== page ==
Empathy has its own nature and arises spontaneously when the conditions are right. Having an actual felt experience of each other’s vulnerability, coupled with a growing understanding of each other’s life experiences, outlooks, and character provided the right conditions for empathy to organically emerge. This allowed Glory and Brian to imagine themselves more as allies than adversaries, and it set the ground for co-operation as we began to address behavioural change.
As we began to address behavioural change and taking responsibility for one’s own actions, we started with some education on what I call “building capacity.” Both Glory and Brian needed to develop tolerance for each others anxious behaviours.
Brian needed to practice allowing Glory to make small retreats. Glory needed to practice allowing Brian to express anger or criticism. Neither Brian’s anxious anger nor Glory’s anxious withdrawal were inherently bad or wrong, and they only threatened the relationship to the degree that each could not tolerate the other. By growing their capacity, stretching their tolerance for each other, the burden of change falls on neither, and yet both are apt to find their own way of changing. Like most profound relationship work, it’s paradoxical. By allowing each other to be themselves, by practicing tolerating one another, a behaviour pattern is interrupted and the stage is set for change based on personal maturation; much more valuable than ultimatums or even negotiated compromise.
Change that comes out of growing our capacity feels satisfying and nourishing. It’s a source of pride and freedom. Change that comes from making demands, ultimatums, or even negotiated agreements about behaviour – “You promise to do this and I promise I won’t do that” – tends to be short-lived and can even be potentially destructive.
You might have noticed that there is virtually no story, no content, no “he said/she said” included in the account above. That’s because the issue that this couple faces isn’t, at core, about a particular disagreement or argument. Their conflict is rooted in something much deeper. We might call it habituated nervous system responses, or we could use another lens and call it attachment styles. The point is, we could spend forever dancing around the details of who said what and who did what, but underneath all that are two nervous systems doing their thing. Attending too much to “story and content” would just distract us from the work of capacity building.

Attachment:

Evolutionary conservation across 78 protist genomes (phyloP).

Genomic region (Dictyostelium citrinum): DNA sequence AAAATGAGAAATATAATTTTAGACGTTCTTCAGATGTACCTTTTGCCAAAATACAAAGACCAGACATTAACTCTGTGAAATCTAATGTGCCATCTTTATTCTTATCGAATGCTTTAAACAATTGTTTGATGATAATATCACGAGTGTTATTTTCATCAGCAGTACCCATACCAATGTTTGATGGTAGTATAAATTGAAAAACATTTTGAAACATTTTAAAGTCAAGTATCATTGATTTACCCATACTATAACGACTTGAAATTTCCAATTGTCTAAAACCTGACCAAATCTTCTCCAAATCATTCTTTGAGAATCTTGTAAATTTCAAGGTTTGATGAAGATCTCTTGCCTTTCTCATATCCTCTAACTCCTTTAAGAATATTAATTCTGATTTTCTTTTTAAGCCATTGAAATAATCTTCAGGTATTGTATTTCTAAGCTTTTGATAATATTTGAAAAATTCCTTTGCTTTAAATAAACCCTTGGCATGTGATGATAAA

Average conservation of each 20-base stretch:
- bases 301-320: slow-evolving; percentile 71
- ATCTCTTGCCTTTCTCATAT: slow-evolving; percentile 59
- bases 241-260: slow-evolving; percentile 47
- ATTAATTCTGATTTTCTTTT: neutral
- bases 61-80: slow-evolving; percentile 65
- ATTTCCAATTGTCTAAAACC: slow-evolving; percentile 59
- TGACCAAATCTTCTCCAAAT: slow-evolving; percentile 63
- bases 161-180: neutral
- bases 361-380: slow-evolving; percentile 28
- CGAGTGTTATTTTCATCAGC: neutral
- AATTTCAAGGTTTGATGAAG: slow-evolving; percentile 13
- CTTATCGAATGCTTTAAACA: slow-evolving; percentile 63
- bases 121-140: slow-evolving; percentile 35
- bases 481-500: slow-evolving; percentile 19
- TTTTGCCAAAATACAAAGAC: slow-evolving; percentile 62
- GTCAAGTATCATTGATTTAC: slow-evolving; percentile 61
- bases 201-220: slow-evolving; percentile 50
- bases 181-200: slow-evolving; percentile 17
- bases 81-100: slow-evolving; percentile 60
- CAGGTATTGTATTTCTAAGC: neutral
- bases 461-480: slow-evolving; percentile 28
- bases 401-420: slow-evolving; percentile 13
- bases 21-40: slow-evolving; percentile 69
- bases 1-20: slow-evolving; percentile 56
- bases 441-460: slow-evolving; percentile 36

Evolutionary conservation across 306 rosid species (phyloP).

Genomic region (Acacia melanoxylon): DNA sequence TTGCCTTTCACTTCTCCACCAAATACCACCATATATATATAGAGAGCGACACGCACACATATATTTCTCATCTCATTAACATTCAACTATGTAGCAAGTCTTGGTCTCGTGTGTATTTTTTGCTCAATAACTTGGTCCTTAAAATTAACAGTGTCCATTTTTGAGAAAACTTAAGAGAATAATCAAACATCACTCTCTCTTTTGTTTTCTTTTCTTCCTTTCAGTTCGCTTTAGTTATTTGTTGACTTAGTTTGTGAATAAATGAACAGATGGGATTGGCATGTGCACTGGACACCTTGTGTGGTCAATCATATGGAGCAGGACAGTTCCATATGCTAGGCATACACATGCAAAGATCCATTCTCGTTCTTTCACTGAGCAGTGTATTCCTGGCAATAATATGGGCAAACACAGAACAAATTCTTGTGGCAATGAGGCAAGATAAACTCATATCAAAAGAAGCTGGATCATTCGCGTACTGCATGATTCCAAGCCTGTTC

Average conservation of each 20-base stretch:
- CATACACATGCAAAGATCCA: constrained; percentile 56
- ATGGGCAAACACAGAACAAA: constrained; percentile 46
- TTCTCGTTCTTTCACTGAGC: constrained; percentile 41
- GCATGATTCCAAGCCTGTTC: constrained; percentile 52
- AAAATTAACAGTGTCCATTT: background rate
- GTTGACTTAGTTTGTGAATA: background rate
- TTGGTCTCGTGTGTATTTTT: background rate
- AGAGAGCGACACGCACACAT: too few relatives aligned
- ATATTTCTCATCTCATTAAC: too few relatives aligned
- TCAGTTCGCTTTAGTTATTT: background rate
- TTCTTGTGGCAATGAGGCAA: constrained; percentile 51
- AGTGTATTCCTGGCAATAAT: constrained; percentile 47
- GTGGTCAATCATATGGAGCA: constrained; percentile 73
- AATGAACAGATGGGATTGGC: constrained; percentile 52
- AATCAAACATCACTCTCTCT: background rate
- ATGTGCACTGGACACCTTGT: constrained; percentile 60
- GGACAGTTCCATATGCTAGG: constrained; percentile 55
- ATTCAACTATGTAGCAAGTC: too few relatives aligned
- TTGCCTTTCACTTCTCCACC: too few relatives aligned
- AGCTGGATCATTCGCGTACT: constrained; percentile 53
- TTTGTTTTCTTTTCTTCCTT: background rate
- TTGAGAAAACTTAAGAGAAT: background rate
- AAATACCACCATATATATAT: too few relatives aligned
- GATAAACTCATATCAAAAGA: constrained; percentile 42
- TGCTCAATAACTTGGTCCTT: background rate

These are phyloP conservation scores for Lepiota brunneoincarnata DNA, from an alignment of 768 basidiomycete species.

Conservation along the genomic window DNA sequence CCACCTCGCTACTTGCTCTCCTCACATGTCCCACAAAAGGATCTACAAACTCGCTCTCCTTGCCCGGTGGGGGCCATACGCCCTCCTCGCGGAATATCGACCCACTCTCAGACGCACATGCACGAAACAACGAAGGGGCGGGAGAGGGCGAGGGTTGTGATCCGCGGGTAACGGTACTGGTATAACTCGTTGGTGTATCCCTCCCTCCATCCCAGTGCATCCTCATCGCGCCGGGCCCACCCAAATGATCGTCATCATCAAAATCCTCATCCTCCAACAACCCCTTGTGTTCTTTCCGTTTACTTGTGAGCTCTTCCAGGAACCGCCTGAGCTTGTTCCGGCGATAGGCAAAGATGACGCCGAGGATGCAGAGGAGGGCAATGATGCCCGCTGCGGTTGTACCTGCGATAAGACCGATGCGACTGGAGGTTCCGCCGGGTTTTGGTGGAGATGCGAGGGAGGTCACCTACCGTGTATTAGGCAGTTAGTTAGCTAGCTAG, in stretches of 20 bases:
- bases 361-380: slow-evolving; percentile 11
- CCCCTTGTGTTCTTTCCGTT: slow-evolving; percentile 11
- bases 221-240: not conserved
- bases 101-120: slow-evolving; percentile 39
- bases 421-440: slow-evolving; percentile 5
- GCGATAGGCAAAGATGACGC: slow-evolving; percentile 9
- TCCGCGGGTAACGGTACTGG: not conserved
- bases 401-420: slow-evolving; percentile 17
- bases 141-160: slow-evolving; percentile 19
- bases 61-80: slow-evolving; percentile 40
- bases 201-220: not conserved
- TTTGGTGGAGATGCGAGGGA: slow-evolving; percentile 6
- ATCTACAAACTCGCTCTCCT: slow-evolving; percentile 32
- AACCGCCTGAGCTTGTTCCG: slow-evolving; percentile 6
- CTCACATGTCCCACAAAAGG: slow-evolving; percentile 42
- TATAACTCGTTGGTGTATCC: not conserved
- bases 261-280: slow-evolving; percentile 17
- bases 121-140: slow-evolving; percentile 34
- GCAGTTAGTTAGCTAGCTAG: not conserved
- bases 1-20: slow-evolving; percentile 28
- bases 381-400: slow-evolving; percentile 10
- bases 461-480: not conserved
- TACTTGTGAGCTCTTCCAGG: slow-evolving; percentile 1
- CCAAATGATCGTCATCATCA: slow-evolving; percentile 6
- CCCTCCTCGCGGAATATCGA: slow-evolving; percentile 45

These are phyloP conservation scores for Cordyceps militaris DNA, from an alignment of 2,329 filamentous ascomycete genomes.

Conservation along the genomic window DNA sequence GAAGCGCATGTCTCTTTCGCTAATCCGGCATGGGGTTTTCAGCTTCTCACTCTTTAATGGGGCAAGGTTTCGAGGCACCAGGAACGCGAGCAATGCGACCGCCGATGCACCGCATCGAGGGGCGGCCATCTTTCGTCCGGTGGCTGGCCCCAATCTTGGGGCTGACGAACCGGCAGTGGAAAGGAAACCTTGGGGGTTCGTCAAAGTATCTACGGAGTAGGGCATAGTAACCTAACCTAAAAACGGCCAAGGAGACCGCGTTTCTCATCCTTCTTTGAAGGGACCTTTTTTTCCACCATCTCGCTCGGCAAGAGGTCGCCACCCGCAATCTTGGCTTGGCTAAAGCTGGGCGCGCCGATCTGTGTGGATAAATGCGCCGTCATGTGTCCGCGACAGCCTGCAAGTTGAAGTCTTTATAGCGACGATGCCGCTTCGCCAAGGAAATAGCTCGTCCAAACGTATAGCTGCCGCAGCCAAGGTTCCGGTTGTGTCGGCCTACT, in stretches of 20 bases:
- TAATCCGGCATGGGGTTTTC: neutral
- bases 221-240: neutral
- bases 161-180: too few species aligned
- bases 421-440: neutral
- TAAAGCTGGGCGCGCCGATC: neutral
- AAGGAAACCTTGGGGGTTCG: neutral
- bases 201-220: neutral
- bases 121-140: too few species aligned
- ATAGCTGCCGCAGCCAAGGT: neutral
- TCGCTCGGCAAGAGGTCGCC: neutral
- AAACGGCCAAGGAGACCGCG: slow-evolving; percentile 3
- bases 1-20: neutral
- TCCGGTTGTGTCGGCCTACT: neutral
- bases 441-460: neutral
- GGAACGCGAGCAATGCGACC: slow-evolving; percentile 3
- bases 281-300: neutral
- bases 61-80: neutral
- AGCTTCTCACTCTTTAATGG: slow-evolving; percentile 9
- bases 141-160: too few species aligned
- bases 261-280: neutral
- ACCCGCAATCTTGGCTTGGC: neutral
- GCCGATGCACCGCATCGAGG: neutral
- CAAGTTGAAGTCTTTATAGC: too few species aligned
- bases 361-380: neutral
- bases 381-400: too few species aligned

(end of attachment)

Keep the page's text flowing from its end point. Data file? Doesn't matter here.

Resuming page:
So how to build capacity? How to develop tolerance for our partner’s small cues that set us off?
First we must begin to notice that which has always gone unnoticed. Brian and Glory, like all of us, developed strategies early in their lives for getting their needs met – needs for safety, for connection, for soothing, for autonomy, and so on. These strategies are unconscious, and are sometimes even pre-verbal. We make certain decisions about how to be in the world and with others before we even begin speaking as children. These strategies do not live in our conscious mind, they are held in the body, in the nervous system, in the emotional and instinctive parts of ourselves.
When these unconscious strategies get expressed in our adult relationships, they might create strong impulses and feelings (or perhaps numbness), but they tend to elude conscious awareness. Because they feel so naturally a part of us, it’s necessary to practice recognizing them. Until we do some work examining them, they really aren’t negotiable, they’re more or less hardwired. It’s also worth mentioning that the gender associations in Glory and Brian’s case can just as easily be reversed; a woman might tend toward anger and a man toward withdrawal, in fact I see this just as commonly.
You’ve been invited to listen in on a marriage counselling session. They’re starting…